U.S. District Court Judge A. Howard Matz last Monday dismissed Universal's lawsuit against the Veoh's investors, finding insufficient evidence to make board members liable for company policies on the uploading of copyrighted material to the site.
"Merely exercising ownership power to select members for a Board of Directors cannot invite derivative liability for infringement," Matz wrote. "Nor is there a common law duty for investors (even ones who collectively control the Board) 'to remove copyrighted content.'"
Universal filed suit against Shelter Capital, Spark Capital, and Michael Eisner's Tornante Company in August, charging the investors with "vicarious copyright infringement" and "inducement of copyright infringement".
Matz's dismissal of the complaint follows a major setback in Universal's case against the video sharing hub. Last month, a federal court rejected the studio's attempt to declare Veoh ineligible for "safe harbor" protection under the Digital Millennium Copyright Act.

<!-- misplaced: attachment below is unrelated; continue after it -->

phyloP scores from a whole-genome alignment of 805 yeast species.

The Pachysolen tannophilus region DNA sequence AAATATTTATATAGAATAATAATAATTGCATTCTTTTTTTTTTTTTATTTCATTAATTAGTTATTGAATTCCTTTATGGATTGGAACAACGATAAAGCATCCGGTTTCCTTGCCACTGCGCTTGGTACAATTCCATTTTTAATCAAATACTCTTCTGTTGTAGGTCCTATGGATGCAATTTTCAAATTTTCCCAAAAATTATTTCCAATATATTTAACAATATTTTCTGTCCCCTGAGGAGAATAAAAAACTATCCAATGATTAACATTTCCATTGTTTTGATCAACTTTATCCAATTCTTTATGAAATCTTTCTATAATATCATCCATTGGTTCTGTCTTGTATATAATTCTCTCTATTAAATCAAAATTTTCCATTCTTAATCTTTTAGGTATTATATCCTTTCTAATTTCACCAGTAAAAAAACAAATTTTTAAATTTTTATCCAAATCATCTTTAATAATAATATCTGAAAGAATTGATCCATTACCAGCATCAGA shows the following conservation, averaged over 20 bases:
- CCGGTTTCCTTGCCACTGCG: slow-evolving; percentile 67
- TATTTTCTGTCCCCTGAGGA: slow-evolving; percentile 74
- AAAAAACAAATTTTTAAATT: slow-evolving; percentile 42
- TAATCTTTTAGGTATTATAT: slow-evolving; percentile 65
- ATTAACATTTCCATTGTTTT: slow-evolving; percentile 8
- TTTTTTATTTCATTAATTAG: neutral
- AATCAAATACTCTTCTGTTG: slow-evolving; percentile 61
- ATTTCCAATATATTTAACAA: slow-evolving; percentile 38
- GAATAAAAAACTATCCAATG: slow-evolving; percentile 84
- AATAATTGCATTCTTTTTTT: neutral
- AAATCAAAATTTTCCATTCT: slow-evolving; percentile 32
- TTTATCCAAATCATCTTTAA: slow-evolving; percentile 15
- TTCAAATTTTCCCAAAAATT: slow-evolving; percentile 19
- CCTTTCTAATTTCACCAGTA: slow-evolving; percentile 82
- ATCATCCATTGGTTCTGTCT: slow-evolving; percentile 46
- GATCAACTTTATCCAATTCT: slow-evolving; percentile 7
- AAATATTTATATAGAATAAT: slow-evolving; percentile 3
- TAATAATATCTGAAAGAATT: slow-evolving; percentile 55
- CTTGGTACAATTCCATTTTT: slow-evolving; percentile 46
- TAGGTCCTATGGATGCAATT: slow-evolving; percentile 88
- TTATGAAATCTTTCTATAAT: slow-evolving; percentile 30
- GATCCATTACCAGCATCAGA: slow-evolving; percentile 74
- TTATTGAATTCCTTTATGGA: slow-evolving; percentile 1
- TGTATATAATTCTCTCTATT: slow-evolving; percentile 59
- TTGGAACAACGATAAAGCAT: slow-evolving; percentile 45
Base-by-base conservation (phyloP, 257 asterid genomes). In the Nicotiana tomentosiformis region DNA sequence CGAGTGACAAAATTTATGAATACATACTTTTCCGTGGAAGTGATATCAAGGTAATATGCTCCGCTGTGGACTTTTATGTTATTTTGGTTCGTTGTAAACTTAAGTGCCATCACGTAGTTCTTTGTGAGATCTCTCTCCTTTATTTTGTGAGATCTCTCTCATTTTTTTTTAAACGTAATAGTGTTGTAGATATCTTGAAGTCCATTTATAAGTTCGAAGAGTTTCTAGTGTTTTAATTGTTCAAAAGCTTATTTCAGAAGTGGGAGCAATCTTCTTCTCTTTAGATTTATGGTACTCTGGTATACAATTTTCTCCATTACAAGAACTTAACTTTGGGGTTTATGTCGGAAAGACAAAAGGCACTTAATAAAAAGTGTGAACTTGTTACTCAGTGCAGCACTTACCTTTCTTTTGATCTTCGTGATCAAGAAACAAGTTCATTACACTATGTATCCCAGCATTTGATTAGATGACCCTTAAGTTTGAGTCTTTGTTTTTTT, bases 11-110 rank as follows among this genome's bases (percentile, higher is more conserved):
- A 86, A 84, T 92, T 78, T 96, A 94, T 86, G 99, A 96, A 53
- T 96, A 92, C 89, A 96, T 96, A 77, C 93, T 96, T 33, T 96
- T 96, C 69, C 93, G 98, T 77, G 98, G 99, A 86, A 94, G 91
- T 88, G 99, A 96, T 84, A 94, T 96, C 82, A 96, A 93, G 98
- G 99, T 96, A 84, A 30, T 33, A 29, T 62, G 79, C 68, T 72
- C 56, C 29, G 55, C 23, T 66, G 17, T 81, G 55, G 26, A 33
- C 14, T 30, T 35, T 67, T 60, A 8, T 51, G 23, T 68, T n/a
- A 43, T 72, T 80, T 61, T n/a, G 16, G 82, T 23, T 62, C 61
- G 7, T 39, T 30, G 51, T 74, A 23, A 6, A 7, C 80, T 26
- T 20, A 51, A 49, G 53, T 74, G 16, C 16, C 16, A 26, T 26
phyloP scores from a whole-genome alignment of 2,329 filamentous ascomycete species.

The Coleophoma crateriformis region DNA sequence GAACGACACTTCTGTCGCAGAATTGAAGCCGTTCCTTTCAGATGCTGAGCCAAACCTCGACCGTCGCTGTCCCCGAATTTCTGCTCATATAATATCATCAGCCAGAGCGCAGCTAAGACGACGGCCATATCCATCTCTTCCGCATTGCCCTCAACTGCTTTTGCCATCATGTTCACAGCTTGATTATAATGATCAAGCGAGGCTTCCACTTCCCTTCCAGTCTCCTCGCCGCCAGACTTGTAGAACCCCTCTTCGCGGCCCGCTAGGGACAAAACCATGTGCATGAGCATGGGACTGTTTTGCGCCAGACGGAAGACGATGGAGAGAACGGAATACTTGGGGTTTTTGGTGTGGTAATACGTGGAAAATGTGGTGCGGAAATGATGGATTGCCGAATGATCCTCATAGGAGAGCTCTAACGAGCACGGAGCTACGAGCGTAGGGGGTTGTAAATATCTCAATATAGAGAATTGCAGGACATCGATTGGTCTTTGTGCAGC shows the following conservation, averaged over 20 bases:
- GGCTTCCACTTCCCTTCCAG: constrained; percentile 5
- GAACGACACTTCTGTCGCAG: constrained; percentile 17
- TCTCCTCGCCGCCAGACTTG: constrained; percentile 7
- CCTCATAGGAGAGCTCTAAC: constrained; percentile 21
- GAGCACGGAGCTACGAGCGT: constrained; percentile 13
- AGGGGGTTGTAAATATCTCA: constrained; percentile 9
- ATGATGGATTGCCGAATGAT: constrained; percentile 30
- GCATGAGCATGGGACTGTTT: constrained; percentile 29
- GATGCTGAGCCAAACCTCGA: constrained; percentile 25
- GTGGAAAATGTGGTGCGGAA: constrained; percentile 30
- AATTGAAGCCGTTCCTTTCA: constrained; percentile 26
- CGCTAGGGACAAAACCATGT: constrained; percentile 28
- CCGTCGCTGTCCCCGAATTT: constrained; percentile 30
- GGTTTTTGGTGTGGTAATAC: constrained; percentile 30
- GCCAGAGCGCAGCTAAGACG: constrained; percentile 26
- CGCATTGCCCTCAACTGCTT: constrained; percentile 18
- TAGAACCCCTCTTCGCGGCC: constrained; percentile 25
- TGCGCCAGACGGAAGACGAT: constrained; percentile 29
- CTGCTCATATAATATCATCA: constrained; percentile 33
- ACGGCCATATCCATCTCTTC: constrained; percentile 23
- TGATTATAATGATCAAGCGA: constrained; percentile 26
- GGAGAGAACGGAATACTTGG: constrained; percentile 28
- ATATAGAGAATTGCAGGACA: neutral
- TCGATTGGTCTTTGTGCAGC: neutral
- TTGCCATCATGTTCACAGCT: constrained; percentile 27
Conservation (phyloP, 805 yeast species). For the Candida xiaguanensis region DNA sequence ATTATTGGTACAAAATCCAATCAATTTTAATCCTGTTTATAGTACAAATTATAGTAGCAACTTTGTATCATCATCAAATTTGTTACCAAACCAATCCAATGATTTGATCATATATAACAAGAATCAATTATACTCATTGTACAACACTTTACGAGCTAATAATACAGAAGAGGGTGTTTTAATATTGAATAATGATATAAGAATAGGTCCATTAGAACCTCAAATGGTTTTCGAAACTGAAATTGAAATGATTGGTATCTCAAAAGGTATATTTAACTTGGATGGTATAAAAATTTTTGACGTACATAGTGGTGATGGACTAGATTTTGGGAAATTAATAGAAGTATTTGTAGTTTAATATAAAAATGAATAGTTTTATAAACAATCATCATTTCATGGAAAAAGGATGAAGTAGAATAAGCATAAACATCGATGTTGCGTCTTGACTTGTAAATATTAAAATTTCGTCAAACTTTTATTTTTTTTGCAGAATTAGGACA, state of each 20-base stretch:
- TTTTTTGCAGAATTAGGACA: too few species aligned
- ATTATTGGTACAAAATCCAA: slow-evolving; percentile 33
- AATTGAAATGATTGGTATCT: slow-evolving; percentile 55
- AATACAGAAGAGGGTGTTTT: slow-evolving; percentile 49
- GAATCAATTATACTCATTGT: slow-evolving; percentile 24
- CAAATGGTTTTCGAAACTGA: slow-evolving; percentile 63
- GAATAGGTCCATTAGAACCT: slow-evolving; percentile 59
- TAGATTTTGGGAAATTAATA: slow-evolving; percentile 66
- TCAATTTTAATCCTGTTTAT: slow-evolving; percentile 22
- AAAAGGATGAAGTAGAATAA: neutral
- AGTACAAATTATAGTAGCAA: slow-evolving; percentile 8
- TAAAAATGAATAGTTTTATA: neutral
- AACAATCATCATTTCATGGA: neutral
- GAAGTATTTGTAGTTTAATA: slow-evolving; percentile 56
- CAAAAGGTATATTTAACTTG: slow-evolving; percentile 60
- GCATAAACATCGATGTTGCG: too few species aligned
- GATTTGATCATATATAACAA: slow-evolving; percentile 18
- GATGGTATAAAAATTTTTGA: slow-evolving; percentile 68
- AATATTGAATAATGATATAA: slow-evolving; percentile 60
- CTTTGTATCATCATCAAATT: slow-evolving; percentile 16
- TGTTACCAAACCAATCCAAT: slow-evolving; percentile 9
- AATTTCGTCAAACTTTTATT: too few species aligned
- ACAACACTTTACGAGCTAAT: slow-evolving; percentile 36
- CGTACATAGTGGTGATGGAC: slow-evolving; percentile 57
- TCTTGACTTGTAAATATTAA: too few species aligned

Content producers, website owners, and ISPs are watching this case closely. Predating Viacom's billion-dollar lawsuit against Google-owned YouTube, Universal vs. Veoh dates back to 2007 and revolves around similar issues of copyright protection in the age of user-generated content and tube sites.
According to MediaPost, Universal may still file an amended complaint against the investors, though Matz warned the company to "reflect carefully" on the matter.
Hollywood studios aren't the only ones to take action against Veoh. Last year, a federal judge found Veoh not guilty of copyright infringement in a similar lawsuit filed by IO Group, the parent company of gay porn studio Titan Media.